Classical music[edit]

Smith recording his epic Modern Jacobite piece with The BBC Scottish Symphony Orchestra

In 1989 Smith performed An Rathad ùr, a concerto for saxophone by William Sweeney, with the BBC Scottish Symphony Orchestra for the television series Jazz Types, which Smith also presented. Prompted by Roger Pollen of the Scottish Ensemble, he spent six months studying orchestration for strings with a commission for saxophone and strings very much in mind. As a Blue Note musician at the time, Smith had access to the parent company EMI's classical catalogue. He researched orchestration texts by Samuel Adler, Rimsky-Korsakov, and Cecil Forsyth, and spent two productive years in Paris where he studied classical music. He wrote his first classical composition, Unirsi in Matrimonio, for saxophone and strings in 1990.[6] This was followed by another work for strings and saxophone, Un Ecossais A Paris in 1991, and he collaborated with classical pianist (Murray McLachlan) for Sonata No.1 - Hall of Mirrors and Sonata No.2 Dreaming with Open Eyes, both for saxophone and piano.

The next seven years were spent preparing for a much bigger orchestral work, the saxophone concerto Hiroshima (1998). This was premiered with the Orchestra of St. John Smith's Square at Chelmsford Cathedral and included strings, brass, woodwinds, percussion, piano, and saxophone. Smith appeared as solo saxophonist for Sally Beamish's The Knotgrass Elegy, commissioned for the 2001 BBC Proms, and performed with the BBC Symphony Orchestra at the Royal Albert Hall in London.[7] In 2002, Smith performed his earlier and much lengthier re-invention of Children's Songs for saxophone and orchestra with the Scottish Ensemble at St John's Kirk, Perth.[8] Other classical music endeavours have included a massive undertaking for the Edinburgh Youth Orchestra's 40th anniversary in 2003. A suite, entitled Edinburgh, was written for the occasion with saxophone, bass, drums, and a one hundred person symphony orchestra. The work toured Scotland, Estonia, Russia, and Finland


As leader[edit]

With the Scottish National Jazz Orchestra

  • 2002 Miles Ahead (Spartacus)
  • 2009 Rhapsody in Blue Live (Spartacus)
  • 2010 Torah (Spartacus)
  • 2012 Celebration with (Arild Andersen)(ECM)
  • 2013 In the Spirit of Duke (Spartacus)
  • 2014 American Adventure with (Mike Stern)(Spartacus)
  • 2015 Jeunehomme with Makoto Ozone (Spartacus)
  • 2018 Sweet Sister Suite with Laura Jurd (Spartacus)
  • 2018 Peter & the Wolf (Spartacus)

With the Tommy Smith Youth Jazz Orchestra

  • 2008 Exploration (Spartacus)
  • 2011 Emergence (Spartacus)
  • 2017 Effervescence (Spartacus)

With Arild Andersen and Paolo Vinaccia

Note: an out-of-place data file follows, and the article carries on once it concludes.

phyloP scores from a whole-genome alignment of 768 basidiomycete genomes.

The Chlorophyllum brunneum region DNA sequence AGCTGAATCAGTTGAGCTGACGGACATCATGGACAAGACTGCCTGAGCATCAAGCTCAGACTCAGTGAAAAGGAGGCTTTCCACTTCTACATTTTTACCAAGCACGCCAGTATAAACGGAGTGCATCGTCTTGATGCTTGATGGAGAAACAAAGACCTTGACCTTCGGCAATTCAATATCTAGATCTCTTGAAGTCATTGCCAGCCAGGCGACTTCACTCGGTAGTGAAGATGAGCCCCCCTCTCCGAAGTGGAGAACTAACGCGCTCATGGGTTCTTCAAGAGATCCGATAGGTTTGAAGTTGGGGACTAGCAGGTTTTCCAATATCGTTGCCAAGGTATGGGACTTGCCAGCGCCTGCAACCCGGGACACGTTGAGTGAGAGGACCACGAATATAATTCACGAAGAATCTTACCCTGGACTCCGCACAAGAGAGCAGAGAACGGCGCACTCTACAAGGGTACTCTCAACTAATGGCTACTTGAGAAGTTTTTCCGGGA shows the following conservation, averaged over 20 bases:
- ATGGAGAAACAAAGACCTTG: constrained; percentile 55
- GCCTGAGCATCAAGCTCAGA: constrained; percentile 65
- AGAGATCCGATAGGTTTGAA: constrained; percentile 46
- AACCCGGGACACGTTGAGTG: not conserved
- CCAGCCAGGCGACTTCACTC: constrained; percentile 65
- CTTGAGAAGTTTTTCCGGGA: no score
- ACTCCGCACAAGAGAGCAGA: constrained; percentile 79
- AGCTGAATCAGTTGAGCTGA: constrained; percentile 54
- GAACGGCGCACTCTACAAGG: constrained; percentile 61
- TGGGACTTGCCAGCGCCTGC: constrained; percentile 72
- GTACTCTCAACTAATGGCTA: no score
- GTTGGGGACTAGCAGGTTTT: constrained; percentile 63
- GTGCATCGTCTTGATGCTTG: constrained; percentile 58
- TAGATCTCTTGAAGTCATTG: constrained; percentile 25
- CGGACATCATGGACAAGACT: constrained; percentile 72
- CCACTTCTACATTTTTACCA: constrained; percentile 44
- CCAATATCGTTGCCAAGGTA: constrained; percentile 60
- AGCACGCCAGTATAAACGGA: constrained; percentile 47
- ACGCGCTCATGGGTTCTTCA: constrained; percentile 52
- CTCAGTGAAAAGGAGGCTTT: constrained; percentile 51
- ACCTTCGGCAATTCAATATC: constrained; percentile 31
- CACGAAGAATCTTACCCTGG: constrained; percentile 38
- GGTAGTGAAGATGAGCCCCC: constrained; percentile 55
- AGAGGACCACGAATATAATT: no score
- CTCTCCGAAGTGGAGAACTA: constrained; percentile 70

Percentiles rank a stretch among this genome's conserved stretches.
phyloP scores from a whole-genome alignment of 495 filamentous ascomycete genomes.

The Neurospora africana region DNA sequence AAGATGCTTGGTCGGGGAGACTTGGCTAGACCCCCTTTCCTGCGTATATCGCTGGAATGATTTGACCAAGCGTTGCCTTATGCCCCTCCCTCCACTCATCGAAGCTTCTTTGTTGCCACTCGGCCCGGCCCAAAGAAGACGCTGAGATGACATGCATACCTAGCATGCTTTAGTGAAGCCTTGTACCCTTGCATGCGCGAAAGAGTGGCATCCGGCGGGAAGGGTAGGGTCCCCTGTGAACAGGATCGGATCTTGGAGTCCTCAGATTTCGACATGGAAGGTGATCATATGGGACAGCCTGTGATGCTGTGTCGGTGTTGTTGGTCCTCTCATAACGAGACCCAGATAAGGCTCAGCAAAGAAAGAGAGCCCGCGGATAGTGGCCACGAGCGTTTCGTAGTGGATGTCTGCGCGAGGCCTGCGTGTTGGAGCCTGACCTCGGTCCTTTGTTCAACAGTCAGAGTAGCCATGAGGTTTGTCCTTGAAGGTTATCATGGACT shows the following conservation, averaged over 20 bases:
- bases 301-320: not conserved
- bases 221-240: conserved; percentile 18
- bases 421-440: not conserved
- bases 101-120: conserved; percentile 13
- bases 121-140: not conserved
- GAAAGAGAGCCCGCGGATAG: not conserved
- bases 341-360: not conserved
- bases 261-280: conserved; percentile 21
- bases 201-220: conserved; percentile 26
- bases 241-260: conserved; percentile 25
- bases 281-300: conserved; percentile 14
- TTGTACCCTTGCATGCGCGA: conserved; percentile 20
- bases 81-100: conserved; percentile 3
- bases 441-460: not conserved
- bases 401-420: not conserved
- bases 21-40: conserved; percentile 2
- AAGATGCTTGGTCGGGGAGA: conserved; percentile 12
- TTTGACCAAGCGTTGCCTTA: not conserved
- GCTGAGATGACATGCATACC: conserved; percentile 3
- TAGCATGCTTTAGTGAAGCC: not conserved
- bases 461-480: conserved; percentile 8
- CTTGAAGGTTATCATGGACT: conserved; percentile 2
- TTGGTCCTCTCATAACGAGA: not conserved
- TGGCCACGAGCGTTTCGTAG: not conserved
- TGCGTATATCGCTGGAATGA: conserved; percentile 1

• 2008 Live at Belleville (ECM)
  • 2014 Mira (ECM)
  • 2018 In-House Science (ECM)

As guest[edit]

  • 1981 European Community Jazz Orchestra, Eurojazz
  • 1986 Gary Burton, Whiz Kids (ECM)
  • 1996 Hue and Cry, Jazz Not Jazz (Linn)
  • 1997 Karen Matheson, The Dreaming Sea (Survival)
  • 1999 Hue and Cry, Next Move (Linn)
  • 2001 Clark Tracey, Stability (Linn)
  • 2004 Joe Locke, Dear Life (Sirocco)
  • 2005 Reynolds Jazz Orchestra, Cube (Shanti)
  • 2006 Pino Iodice, High Tension
  • 2007 Loic Dequidt, Nomade (Kopasetic)
  • 2010 Michael McGoldrick, Aurora (Secret Music)
  • 2013 Capercaillie, At the Heart of It (Secret Music)
  • 2015 Kurt Elling, Passion World
  • 2017 Giuliana Soscia & Pino Jodice Quartet Meets Tommy Smith, North Wind (Alman Music)[9]

Awards and honors[edit]

Year Category
2019 Scottish Jazz Award [Best Band/SNJO]
2019 OBE [Her Majesty The Queen's New Year honours list] 2019 New Year Honours
2017 British Jazz Award [Big Band]
2015 Parliamentary Jazz Award [Educator]
2013 Scottish Jazz Award [Best Live Performance/SNJO]
2013 Honorary Doctorate of Music University of Edinburgh
2012 British Jazz Award [Big Band]
2012 Scottish Jazz Award [Educator]
2012 Scottish Jazz Award [Album 'KARMA']
2011 Scottish Jazz Award [Educator]
2011 Scottish Jazz Award [Big Band]
2011 Parliamentary Jazz Award [Large Ensemble/SNJO]
2010 Professorship from the Royal Conservatoire of Scotland
2009 Scottish Jazz Award [Big Band]
2009 Scottish Jazz Award [Woodwind]
2008 Honorary Doctorate of Letters Caledonian University, Glasgow
2008 Heart of Jazz Award BBC Jazz Awards#2008
2002 The British Jazz Awards [Best Tenor Saxophonist]
2000 Scottish Arts Council [Creative Scotland Award]
2000 Honorary Fellow of the Royal Incorporation of Architects in Scotland
2000 Honorary Doctorate of the University Heriot-Watt University, Edinburgh
1996 Arts Foundation/Barclays Bank [Jazz Composition Fellowship Prize]
1996 BT British Jazz Award
1992 Wavendon All Music Awards [Services to Music]
1989 British Jazz Award
1986 BBC National Big Band Competition [Outstanding Musician Award]
1981 Edinburgh Jazz Festival [Best Band]
1981 Edinburgh Jazz Festival [Best Soloist]


  1. ^ "Review quotes of Beast of Scotland'". Retrieved 3 September 2012.
  2. ^ a b c Colin Larkin, ed. (1992). The Guinness Who's Who of Jazz (First ed.). Guinness Publishing. p. 372. ISBN 0-85112-580-8.
  3. ^ Small, Mark L. ""Tommy Smith – Scotland's Hardest-Working Jazzman" article in Berklee journal". Retrieved 3 September 2012.
  4. ^ Kart, Larry (10 December 1985). "Great Vibes From Burton Get Boost From The Side". Chicago Tribune. Retrieved 3 September 2012.
  5. ^ "Very Early into the Blue". Retrieved 3 September 2012.
  6. ^ "Classical: Review". Glasgow Herald.
  7. ^ "Classical: Review". The Guardian.
  8. ^ "Classical: Review". Glasgow Herald.
  9. ^ "Tommy Smith | Credits | AllMusic". AllMusic. Retrieved 22 September 2018.

External links[edit]